Markets “In a Nutshell” for April 8, 2019
Investment Week at a Glance
Stocks finished up for the week. The Dow Jones Industrial Average was up 3.14%, the S&P 500 rose 2.06 %, the New York Stock Exchange Composite (2,000 stocks) rose 1.82% and the average investors index (Value Line Index) was up 2.86%. Foreign stocks (DJ Global ex U.S.) were up 2.02%. Bond prices were lower for the week, pushing the yield on the 10-year U.S. Treasury up 8 basis points to finish the week at 2.50%. (Data sources: Wall Street Journal)
U.S Jobs Rebound
U.S. payrolls added 196,000 jobs in March, a quick return to near the post-crisis average after an unusually weak February where only 33,000 jobs were added. The report showed that while payrolls may be slowing slightly, there are currently no recession indicators flashing from the labor market. Wages also grew at 3.2% compared to 2.8% the year prior and showed that workers are finally seeing incremental gains to their paycheck, albeit late in the cycle. While the payrolls report is considered a lagging indicator that doesn’t give a good read on the current state of the economy, new unemployment claims is and came in at 202,000 for last week, the lowest reading since 1969. All in all the labor market shows that there currently isn’t any worry amongst companies looking to hire workers. (Wall Street Journal)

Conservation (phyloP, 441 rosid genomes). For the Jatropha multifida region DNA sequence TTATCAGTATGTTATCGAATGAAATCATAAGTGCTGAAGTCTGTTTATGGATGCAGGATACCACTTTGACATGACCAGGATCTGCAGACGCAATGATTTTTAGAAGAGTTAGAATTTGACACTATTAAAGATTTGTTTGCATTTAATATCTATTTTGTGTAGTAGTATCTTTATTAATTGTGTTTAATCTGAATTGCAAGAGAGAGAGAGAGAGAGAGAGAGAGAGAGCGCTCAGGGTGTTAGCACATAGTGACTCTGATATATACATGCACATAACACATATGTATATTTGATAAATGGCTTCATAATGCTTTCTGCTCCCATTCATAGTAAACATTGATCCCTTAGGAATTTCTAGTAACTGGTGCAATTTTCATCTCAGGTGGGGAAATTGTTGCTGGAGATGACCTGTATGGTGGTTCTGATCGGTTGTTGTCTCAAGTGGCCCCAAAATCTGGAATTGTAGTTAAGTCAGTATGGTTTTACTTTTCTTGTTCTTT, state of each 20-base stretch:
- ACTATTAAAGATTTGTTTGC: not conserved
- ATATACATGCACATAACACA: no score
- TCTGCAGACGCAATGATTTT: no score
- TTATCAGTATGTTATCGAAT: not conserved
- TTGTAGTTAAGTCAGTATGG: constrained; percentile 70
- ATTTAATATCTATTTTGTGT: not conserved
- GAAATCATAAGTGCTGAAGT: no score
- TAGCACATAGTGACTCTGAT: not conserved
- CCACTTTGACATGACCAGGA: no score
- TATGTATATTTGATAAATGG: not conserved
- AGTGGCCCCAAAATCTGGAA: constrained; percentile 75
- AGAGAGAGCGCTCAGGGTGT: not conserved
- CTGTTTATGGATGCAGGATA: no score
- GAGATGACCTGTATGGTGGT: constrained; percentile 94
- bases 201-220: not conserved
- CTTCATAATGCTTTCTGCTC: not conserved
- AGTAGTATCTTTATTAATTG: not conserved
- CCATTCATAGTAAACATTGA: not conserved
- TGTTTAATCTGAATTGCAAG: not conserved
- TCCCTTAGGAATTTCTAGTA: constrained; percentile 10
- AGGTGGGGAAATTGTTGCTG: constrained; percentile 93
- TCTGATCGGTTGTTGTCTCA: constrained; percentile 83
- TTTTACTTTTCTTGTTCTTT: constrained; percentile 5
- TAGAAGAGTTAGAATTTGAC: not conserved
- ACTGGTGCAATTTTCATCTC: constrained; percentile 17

How long can this bull market last?
As the bull market, as defined as a period where stocks haven’t fallen more than 20% at any one time, passed its 10th anniversary in March and with the S&P 500 finishing the 4th Quarter up over 13%, Barron’s cover story this week dares to say that this market “has no expiration date”. After December’s tumultuous drop nearly ended the 10 year run, the market has come roaring back to less than 2% of its previous high hit in September. The three strategists interviewed for the article all give their reasoning as to why this market will continue for at least a couple more years and Thomas Lee of Fundstrat Global Advisors goes as far to say that we may be only halfway through this bull market.
Despite a yield curve inversion in March, uncertainties regarding trade deals being worked out across the globe, and rising populism affecting seemingly every election worldwide, these strategists claim that the U.S. stands to continue growing at a respectable rate, continue producing new jobs and increase business investment. Only time will tell whether the pessimists or optimists are correct, but one thing everyone will still need to be prepared for is an increase in volatility like we saw throughout 2018. The famous saying that bull markets don’t die of old age may be true, but cycles do exist and every investor must be prepared to weather the sudden changes that are sure to come. (Barron’s)
What was the best performing sector in the U.S. during the 1st Quarter of 2019?
a. Real Estate
c. Information Technology
Answer is below…
Have a good week!
c. Information Technology was the best performing sector posting a 19.59% return followed by Industrials (17.72%), Energy (16.68%), and Real Estate (16.38%). (Morningstar)